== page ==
Polymyalgia Rheumatica (PMR) & Giant Cell Arteritis (Temporal Arteritis)

  • Medical Author:
    William C. Shiel Jr., MD, FACP, FACR

    Dr. Shiel received a Bachelor of Science degree with honors from the University of Notre Dame. There he was involved in research in radiation biology and received the Huisking Scholarship. After graduating from St. Louis University School of Medicine, he completed his Internal Medicine residency and Rheumatology fellowship at the University of California, Irvine. He is board-certified in Internal Medicine and Rheumatology.

  • Medical Editor: Catherine Burt Driver, MD
    Catherine Burt Driver, MD

    Catherine Burt Driver, MD

    Catherine Burt Driver, MD, is board certified in internal medicine and rheumatology by the American Board of Internal Medicine. Dr. Driver is a member of the American College of Rheumatology. She currently is in active practice in the field of rheumatology in Mission Viejo, Calif., where she is a partner in Mission Internal Medical Group.

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Can giant cell arteritis be prevented?

There is no prevention for giant cell arteritis. Prevention measures focus on preventing side effects of medications used to treat giant cell arteritis.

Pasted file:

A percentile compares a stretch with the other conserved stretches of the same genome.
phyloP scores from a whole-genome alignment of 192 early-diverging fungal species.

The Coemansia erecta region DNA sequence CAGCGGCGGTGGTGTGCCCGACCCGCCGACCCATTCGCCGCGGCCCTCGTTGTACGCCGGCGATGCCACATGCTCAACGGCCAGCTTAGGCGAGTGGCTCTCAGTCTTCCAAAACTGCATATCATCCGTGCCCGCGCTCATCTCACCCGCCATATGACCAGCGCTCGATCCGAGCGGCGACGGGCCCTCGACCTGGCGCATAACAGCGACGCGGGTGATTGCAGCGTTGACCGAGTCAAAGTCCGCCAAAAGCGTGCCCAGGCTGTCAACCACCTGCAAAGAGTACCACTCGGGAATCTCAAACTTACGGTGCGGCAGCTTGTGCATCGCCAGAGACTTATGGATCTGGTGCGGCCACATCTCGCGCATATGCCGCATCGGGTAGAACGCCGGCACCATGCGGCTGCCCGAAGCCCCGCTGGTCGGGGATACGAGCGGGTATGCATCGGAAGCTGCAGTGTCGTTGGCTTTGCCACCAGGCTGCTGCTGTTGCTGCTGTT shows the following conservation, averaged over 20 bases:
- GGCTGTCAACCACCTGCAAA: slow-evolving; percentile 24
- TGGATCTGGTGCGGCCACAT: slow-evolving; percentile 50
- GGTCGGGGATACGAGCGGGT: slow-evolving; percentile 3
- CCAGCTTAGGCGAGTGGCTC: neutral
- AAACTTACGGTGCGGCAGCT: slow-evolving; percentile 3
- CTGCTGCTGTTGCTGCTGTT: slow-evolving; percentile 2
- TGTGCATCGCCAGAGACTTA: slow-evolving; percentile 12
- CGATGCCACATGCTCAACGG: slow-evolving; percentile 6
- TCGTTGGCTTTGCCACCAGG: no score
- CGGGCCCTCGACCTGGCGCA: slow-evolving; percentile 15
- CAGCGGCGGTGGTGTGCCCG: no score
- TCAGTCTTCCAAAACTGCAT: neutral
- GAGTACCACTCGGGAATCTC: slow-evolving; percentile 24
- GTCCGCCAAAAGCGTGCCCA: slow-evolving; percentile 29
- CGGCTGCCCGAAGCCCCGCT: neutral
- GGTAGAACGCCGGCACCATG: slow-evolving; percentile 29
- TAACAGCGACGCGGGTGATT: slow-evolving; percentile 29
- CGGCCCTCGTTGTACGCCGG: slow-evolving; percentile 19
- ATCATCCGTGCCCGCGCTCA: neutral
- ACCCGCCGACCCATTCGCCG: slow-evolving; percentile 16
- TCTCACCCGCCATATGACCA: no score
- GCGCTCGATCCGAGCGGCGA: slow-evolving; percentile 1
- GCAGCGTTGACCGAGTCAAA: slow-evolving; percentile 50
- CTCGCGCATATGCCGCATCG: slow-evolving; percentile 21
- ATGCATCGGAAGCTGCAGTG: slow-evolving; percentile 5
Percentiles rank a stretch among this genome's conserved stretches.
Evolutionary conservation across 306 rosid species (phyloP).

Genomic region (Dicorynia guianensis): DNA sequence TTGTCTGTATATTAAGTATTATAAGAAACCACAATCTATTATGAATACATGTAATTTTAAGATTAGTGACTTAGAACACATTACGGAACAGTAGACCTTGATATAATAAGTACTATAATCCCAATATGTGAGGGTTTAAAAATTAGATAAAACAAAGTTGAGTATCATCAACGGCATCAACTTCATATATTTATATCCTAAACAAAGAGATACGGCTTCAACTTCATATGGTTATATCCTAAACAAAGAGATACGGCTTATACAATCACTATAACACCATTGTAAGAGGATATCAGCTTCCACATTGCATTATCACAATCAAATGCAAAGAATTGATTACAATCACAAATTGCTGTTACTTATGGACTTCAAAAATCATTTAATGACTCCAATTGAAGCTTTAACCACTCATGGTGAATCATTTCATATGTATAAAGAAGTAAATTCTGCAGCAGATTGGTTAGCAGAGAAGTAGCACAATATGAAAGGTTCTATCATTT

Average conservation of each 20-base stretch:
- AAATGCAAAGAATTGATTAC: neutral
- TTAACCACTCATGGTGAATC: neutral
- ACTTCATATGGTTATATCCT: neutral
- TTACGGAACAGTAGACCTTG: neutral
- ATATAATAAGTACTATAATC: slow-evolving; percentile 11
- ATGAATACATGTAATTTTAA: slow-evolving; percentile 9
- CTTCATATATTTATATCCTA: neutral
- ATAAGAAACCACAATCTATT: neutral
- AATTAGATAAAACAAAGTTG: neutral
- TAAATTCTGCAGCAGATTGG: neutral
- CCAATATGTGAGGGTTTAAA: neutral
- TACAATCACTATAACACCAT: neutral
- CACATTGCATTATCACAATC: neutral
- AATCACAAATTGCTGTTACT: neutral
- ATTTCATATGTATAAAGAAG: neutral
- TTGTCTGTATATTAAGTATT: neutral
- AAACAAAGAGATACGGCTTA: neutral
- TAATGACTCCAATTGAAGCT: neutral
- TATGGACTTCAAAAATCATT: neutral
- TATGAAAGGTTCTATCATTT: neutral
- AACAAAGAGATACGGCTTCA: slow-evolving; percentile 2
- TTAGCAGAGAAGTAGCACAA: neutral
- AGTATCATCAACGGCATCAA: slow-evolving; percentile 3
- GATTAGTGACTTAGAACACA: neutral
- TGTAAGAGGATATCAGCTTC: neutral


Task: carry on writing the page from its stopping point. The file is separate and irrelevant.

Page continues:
What are complications of giant cell arteritis?

Giant cell arteritis can lead to blindness and/or stroke. This is because, in some patients with giant cell arteritis, inflammation of the arteries that supply oxygen to the eyes and brain can impair the circulation to these organs.

Additional complications can result from medications used to treat giant cell arteritis. These include cataracts, bruising of skin, weight gain, and osteoporosis from cortisone medications. Therefore, the lowest possible doses of medications and counter-measures are used to minimize long-term risks.

Medically reviewed by Aimee V. HachigianGould, MD; American Board of Orthopaedic Surgery

REFERENCES:

Koopman, William, et al., eds. Clinical Primer of Rheumatology. Philadelphia: Lippincott Williams & Wilkins, 2003.

Ruddy, Shaun, et al., eds. Kelley's Textbook of Rheumatology. Philadelphia: W.B. Saunders Co., 2000.

Medically Reviewed by a Doctor on 3/7/2016

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